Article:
Samoa: Staff Report for the 2003 Article IV Consultation

This 2003 Article IV Consultation highlights that Samoa’s GDP growth slowed to 1.9 percent in 2001/02. This slowdown reflected mainly a steep decline in agriculture and a sharp contraction in construction activity. Although underlying inflation has remained low, headline inflation accelerated in this period, rising from 1.1 percent in 2000/01 to 9.8 percent in 2001/02 as a result of food supply shortages. Supervision in the financial sector has been enhanced by bringing all nonbank institutions under the supervisory regime of the central bank, and guidelines governing the supervision of these institutions are currently being developed.

Abstract

This 2003 Article IV Consultation highlights that Samoa’s GDP growth slowed to 1.9 percent in 2001/02. This slowdown reflected mainly a steep decline in agriculture and a sharp contraction in construction activity. Although underlying inflation has remained low, headline inflation accelerated in this period, rising from 1.1 percent in 2000/01 to 9.8 percent in 2001/02 as a result of food supply shortages. Supervision in the financial sector has been enhanced by bringing all nonbank institutions under the supervisory regime of the central bank, and guidelines governing the supervision of these institutions are currently being developed.

I. Introduction

1. During the 1970s and 1980s, Samoa was one of the weakest performers among the Pacific island economies. A history of economic mismanagement had led to recurrent episodes of macroeconomic imbalances and a prolonged period of economic stagnation. These problems were compounded in the early 1990s by a number of major shocks, including two cyclones, which devastated the economy’s infrastructure, a blight that destroyed taro, Samoa’s primary agricultural crop, and a financial crisis in the publicly-owned Polynesian Airlines. These shocks resulted in a substantial decline in output and foreign reserves, as well as an increase in public debt to over 90 percent of GDP (Figures 1 and 2).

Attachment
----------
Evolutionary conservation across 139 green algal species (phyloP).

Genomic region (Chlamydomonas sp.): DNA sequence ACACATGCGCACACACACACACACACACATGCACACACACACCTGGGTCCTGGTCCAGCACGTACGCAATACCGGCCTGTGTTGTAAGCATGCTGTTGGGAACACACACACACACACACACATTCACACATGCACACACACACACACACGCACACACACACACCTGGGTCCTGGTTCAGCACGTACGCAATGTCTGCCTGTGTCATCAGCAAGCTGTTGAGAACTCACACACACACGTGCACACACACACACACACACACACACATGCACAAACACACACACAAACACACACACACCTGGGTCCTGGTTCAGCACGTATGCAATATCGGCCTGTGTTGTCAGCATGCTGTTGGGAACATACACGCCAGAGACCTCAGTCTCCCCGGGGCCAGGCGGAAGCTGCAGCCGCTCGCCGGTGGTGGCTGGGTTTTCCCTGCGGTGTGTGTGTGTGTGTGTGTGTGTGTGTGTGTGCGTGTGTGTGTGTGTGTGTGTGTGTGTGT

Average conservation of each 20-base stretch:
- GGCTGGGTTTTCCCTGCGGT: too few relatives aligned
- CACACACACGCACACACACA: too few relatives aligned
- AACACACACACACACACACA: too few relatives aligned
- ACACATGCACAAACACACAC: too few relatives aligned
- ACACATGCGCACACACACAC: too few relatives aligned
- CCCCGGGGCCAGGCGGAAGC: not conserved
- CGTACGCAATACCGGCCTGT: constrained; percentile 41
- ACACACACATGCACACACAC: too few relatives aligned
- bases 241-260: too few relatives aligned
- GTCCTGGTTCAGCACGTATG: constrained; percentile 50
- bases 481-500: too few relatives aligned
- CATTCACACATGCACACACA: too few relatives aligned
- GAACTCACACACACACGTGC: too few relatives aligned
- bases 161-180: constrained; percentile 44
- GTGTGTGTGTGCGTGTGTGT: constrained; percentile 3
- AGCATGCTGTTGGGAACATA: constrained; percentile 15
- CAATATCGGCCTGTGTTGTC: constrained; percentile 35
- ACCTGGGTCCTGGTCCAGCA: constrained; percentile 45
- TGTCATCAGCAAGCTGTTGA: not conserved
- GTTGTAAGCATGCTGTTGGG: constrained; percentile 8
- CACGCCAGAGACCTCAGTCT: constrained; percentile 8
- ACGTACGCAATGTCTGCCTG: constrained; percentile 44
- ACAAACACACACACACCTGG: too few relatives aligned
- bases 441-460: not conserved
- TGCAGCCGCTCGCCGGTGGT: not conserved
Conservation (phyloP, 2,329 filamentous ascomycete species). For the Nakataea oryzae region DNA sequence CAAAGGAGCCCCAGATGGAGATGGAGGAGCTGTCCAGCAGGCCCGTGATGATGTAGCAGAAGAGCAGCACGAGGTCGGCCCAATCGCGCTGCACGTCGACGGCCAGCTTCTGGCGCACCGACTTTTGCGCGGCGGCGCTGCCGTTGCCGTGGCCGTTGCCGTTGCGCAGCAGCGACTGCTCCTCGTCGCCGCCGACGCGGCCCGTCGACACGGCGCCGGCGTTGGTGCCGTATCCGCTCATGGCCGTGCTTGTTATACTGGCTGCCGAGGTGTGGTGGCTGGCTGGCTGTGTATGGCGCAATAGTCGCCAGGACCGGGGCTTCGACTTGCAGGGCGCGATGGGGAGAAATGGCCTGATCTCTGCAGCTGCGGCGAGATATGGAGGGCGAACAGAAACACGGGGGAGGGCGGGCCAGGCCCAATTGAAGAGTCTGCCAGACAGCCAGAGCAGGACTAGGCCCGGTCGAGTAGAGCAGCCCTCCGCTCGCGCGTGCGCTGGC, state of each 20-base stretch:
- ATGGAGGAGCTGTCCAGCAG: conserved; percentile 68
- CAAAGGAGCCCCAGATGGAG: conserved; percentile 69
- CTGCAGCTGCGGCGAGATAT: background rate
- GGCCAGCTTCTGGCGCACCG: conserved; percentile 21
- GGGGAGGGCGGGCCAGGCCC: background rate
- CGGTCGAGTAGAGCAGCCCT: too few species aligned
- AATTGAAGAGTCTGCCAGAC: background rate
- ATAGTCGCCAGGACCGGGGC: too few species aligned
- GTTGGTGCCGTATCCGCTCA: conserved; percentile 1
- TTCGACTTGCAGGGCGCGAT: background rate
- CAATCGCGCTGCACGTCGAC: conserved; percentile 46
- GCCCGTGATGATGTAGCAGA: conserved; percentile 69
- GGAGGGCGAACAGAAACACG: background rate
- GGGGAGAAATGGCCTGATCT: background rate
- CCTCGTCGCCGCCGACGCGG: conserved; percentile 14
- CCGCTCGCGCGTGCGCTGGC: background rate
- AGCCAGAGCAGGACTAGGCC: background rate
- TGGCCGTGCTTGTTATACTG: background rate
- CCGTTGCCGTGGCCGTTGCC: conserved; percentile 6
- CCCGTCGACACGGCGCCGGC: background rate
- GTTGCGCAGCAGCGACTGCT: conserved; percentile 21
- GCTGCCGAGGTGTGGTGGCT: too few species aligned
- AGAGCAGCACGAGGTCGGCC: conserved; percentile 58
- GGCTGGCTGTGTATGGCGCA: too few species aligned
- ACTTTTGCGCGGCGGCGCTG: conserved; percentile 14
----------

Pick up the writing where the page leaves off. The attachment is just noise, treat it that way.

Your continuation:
Figure 1.
Figure 1.

Samoa: Output, Prices, and Government Finance

Citation: IMF Staff Country Reports 2003, 195; 10.5089/9781451840674.002.A001

Sources: Data provided by the Samoa authorities; World Bank, and Fund staff estimates.
Figure 2.
Figure 2.

Samoa: External Developments

Citation: IMF Staff Country Reports 2003, 195; 10.5089/9781451840674.002.A001

Sources: Data provided by the Samoa authorities; and Fund staff estimates.

2. These challenges prompted a major review of economic policy, culminating in the introduction of a comprehensive economic reform program in 1996. The program, which has been renewed through biennial statements of economic strategy, emphasized sound macroeconomic management and launched important reforms in the public and financial sectors and of the tax and tariff systems (Box 1). Strong (and stable) political leadership, close consultation with stakeholders, and extensive efforts to foster a broad consensus for reform have been integral to the program’s success.

3. The impact of the reform program has been impressive, with the country transforming itself into one of the region’s best-managed economies. Public finances have been restored to broad balance, international reserves have been raised to more comfortable levels and external debt has been steadily reduced. The economy has performed well as a result, enjoying robust growth with low inflation (Text Figure).

uA01fig01

Regional Comparison of Economic Activity (1995–2002) (1995=100)

Citation: IMF Staff Country Reports 2003, 195; 10.5089/9781451840674.002.A001

4. Nevertheless, Samoa still faces many of the challenges confronted by small island economies. Although its social indicators compare favorably with other countries in the region (Annex I), the economy remains heavily dependent on private remittances and foreign aid. Despite extensive reform, private investment, especially foreign direct investment, remains low, and Samoa has yet to build the export base upon which its longer term development depends. (Samoa’s export base remains narrow, comprising mainly fish, automotive parts, and tourism.)

5. The authorities also face a number of more immediate challenges to the country’s strong economic record. In addition to a weaker external environment, the national airline (Polynesian Airlines), which is wholly publicly owned, is in considerable financial difficulties. Moreover concern about the low level of private investment is giving rise to political pressure on the government to boost economic activity through launching a number of publicly funded construction projects, whose return may be questionable.

Recent Structural Reforms